I remember well the first time I ever saw my Dad cry — I had been pestering him with my childish naiveté to tell me about life during the Great Depression. Even up to her death just shy of 98, Mom would euphemistically recall those first years of their marriage as “Those Dirty Thirties.” Our nation has faced tough times before.
Our nation has serious issues to address today. Our political process sputters just above dysfunctional. The verb “to govern” seems to have disappeared from our lexicon, leaving us with politicians rather than leaders. Yet, we should worry about our rabidly anti-government rhetoric poisoning — perhaps precluding — the formation of a needed and healthy patriotism among our children.
How do we purge the nastiness that has taken hold of our national character? We retreat to isolated enclaves in defense of the solitary rights of private citizens, forsaking the solidarity of common citizenship. Like spoiled children we obsess about individual rights rather than accepting personal responsibility for self and others. With narcissism cloaked in the rhetoric of Ayn Rand we facilely assert “freedom from…” leaving “freedom for…” holed up in the National Archives.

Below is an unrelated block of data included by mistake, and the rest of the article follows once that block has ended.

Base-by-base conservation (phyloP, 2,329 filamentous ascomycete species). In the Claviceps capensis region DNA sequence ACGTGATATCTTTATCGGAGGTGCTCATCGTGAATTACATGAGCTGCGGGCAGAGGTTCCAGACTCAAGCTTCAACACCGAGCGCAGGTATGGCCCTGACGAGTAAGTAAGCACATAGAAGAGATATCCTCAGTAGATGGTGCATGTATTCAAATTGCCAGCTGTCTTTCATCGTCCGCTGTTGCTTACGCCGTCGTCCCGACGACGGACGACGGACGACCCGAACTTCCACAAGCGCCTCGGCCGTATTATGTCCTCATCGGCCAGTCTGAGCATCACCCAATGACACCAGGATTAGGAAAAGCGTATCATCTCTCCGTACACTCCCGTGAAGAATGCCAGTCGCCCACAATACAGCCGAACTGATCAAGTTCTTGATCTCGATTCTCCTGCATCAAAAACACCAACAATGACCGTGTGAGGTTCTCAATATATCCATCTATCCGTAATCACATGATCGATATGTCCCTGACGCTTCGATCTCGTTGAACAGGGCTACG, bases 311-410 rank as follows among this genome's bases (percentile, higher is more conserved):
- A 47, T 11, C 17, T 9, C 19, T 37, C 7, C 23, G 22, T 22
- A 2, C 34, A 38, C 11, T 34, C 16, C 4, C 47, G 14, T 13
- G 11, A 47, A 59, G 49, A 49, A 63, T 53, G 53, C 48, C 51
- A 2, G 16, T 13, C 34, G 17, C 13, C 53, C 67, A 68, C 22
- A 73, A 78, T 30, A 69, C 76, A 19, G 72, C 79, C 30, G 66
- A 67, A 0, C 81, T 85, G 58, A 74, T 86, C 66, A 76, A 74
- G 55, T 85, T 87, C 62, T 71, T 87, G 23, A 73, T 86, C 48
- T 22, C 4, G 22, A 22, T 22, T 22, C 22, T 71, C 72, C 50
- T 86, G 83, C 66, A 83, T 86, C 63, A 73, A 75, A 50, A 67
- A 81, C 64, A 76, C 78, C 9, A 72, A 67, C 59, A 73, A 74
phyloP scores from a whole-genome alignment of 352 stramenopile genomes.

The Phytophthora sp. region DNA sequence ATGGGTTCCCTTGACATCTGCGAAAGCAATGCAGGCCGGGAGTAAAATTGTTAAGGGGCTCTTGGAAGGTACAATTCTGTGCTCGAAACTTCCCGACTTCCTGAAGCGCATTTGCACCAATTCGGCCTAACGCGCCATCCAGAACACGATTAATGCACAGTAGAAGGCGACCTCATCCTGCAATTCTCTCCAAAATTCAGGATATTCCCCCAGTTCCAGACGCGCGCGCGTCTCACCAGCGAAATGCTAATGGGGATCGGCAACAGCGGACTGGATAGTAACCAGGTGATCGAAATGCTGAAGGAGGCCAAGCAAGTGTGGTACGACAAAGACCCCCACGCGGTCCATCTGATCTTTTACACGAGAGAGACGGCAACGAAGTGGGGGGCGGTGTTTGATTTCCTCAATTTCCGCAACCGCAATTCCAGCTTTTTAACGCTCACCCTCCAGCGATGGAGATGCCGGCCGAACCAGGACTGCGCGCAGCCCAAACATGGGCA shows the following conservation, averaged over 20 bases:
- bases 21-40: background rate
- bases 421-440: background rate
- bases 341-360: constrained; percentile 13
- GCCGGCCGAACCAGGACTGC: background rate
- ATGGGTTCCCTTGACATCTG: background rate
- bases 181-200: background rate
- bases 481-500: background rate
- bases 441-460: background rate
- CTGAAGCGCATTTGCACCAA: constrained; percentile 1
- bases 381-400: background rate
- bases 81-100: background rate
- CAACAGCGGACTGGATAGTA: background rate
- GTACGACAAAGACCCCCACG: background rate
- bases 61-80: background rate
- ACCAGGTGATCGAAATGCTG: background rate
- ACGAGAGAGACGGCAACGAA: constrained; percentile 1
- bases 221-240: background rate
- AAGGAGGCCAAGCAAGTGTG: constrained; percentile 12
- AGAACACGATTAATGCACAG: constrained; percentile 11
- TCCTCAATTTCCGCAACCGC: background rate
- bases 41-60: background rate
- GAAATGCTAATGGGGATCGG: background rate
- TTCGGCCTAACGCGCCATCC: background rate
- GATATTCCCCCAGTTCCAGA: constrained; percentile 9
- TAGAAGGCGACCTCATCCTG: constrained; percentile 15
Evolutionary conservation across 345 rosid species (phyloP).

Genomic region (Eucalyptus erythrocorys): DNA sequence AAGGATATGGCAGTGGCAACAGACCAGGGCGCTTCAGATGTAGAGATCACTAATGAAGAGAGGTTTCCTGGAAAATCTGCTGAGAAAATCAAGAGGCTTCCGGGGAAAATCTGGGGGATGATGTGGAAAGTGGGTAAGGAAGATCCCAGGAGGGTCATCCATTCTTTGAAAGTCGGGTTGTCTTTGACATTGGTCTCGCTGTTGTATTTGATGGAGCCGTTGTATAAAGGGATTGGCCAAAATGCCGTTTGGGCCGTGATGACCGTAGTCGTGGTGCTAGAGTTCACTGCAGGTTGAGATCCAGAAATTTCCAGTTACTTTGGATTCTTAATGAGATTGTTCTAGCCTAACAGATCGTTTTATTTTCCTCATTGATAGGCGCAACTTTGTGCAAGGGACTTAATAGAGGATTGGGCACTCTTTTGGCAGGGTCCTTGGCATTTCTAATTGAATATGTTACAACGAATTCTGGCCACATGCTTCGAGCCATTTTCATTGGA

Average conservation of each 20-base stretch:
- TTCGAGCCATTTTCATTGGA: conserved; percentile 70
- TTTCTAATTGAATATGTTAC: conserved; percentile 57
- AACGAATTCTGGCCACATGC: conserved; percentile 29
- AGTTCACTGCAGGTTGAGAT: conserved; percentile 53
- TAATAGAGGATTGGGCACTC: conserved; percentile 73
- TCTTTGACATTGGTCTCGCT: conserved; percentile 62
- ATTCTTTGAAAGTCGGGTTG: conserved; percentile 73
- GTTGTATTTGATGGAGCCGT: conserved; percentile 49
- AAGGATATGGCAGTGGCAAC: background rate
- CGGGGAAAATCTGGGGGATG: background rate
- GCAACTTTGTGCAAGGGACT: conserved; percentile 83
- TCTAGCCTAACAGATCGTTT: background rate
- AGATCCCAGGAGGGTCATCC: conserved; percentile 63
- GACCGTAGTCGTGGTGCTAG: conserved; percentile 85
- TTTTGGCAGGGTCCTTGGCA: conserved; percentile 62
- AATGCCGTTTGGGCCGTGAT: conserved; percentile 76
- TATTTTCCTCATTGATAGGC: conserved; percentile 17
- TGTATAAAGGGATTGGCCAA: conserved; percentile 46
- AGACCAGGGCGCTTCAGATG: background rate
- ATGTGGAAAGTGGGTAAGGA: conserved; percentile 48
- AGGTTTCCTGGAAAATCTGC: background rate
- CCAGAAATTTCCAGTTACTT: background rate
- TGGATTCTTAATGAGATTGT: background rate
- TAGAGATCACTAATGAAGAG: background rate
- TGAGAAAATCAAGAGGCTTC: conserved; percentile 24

Yes, our nation has faced tough times before. Abraham Lincoln was assassinated hardly more than a month after delivering his Second Inaugural Address. Perhaps his concluding words are as fitting for us on this Fourth of July as they were when he first spoke them to a war-weary nation:
Fondly do we hope, fervently do we pray, that this mighty scourge of war may speedily pass away. Yet, if God wills that it continue until all the wealth piled by the bondsman’s two hundred and fifty years of unrequited toil shall be sunk, and until every drop of blood drawn with the lash shall be paid by another drawn with the sword, as was said three thousand years ago, so still it must be said “the judgments of the Lord are true and righteous altogether.”
With malice toward none, with charity for all, with firmness in the right as God gives us to see the right, let us strive on to finish the work we are in, to bind up the nation’s wounds, to care for him who shall have borne the battle and for his widow and his orphan, to do all which may achieve and cherish a just and lasting peace among ourselves and with all nations.